Hall says by the opening date of Aug. 26 they expect to meet their enrollment of the 240 students, grades K-3 with a qualified staff.
“People are watching BertieCounty now,” she explained. “They’re looking at how this stand-alone charter school will do.”
The majority of HCLA’s students, Hall claims, will come from Bertie County Public Schools, roughly 182; but there are also students coming to Heritage that had been at other area public and private schools.
“There’s still much to be done between now and next month,” she said, “but we’ve got the right team and the right support system to make that happen.”
Chairman J. Wallace Perry inquired about the school’s transportation situation and was told HCLA hopes to acquire four extended buses for a higher volume of students. Hall also said HCLA had met with Bertie County Public Schools superintendent Elaine White and her cabinet to see if the charter school might contract with Bertie schools in child nutrition services and transportation. She said they are in the process of reaching an agreement on the nutritional services.
“We’re trying to figure some things out since we don’t have a cafeteria in our temporary facilities,” Hall stated. “Our transportation route will be determined once all of the registration packets are returned; and we will operate in clusters.”
Hall said all students in Bertie County would be picked up by the yellow buses, while students in surrounding counties would be picked up at drop-off points that are close to the county line.
“Bertie County is huge,” she insisted. “Transportation is going to be another big expenditure and we are in negotiations with a local business person to provide mechanical services for our buses.”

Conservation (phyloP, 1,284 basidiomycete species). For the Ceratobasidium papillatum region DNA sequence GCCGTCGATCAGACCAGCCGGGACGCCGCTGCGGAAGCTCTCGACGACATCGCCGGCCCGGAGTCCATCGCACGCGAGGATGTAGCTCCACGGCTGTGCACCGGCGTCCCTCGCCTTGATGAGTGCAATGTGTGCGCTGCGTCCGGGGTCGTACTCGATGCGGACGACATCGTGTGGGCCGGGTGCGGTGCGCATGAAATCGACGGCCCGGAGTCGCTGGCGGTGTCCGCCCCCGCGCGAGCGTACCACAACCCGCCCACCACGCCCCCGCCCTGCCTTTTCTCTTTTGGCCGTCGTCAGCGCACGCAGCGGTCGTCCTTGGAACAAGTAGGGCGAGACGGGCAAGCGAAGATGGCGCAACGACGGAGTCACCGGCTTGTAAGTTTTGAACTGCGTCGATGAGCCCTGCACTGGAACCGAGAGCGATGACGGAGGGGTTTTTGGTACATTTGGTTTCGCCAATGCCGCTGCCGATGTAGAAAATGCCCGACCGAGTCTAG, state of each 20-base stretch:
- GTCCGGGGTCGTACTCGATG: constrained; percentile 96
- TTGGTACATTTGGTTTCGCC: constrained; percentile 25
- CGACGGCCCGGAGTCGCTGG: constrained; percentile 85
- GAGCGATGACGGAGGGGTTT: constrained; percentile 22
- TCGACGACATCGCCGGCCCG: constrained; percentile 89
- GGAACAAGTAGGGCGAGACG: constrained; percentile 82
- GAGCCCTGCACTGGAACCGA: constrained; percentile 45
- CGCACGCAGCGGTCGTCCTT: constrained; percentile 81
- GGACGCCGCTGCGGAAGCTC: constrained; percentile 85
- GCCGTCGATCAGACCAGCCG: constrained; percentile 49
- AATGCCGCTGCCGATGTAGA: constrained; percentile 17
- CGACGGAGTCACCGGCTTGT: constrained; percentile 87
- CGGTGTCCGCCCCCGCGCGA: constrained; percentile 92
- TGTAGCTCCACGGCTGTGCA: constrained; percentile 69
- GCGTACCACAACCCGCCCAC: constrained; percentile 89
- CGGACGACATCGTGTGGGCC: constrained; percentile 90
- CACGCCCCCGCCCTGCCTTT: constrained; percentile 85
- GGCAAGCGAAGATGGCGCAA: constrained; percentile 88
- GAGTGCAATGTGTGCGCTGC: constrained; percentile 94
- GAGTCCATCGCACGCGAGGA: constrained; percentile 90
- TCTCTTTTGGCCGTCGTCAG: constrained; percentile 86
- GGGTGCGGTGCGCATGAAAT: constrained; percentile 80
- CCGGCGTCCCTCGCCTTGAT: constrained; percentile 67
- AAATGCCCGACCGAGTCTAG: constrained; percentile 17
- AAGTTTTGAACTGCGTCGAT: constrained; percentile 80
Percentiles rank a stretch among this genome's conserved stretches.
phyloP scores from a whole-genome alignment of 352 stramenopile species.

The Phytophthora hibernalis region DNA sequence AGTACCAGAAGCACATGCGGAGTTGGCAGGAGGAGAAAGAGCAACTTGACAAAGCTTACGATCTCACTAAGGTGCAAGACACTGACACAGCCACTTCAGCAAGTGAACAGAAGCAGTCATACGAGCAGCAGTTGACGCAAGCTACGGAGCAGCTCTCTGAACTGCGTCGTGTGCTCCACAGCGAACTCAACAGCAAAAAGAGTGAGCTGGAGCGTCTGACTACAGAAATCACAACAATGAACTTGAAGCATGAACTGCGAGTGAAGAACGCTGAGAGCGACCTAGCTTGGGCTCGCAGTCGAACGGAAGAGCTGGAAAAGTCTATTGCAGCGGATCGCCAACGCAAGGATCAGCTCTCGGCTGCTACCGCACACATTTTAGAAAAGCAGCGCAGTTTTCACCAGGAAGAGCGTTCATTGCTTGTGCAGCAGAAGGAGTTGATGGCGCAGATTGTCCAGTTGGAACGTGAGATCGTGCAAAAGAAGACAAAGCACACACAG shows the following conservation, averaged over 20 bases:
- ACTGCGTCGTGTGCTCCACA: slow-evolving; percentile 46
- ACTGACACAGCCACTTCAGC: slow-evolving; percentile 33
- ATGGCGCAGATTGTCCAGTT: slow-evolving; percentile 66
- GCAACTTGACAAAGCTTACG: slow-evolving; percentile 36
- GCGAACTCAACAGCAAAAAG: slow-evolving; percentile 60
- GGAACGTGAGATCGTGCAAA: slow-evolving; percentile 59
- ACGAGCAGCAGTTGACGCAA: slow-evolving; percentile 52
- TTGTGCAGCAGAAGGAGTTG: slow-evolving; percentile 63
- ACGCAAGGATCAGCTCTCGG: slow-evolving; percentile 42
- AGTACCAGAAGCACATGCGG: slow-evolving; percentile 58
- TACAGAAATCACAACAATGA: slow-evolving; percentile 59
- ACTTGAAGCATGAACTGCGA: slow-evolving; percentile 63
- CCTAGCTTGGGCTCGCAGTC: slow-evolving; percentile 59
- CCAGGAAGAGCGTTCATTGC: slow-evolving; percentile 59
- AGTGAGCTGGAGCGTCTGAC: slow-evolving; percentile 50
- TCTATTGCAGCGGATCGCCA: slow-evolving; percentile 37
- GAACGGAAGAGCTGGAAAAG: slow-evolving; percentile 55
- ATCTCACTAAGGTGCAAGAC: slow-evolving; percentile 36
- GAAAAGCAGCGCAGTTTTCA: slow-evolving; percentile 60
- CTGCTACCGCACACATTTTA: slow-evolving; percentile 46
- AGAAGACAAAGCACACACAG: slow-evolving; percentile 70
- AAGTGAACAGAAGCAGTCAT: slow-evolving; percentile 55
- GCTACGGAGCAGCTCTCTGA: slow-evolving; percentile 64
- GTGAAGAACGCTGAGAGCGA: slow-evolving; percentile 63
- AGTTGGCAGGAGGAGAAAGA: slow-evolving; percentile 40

Hall asked for continued support from the commissioners and complimented Superintendent White for the open policy that Bertie Schools has maintained in doing what’s best for children.
“She has made her professional development opportunities open and available to our teachers and we are doing the same,” Hall said.
HCLA’s website: www.heritagecollegiate.org is now open and Hall says a technology coordinator has been hired and the website is official. She also hopes things between BCPS and the charter school will go well.
“Our budget is very stretched,” she claimed. “We are doing what it takes to make it work, and we hope we won’t have a hassle with funding for students from Bertie County.”
Hall says the HCLA budget is public record as required by the state and that she would make the amended version available to County Manager Scott Sauer. Also, an open house for students is planned once the facilities are up and open. Previous open house events had been for parents.
She also said critical response and a safety plan are in place to be presented to the Bertie County Sheriff’s Department as far as security of the facility and student welfare, but she has not met with law enforcement as of this date.
Commissioner John Trent asked Hall to make those security and well-being concerns a priority.
“I will add this (critical response and safety plans) to our agenda,” she said. “Thank you for putting this on my radar.”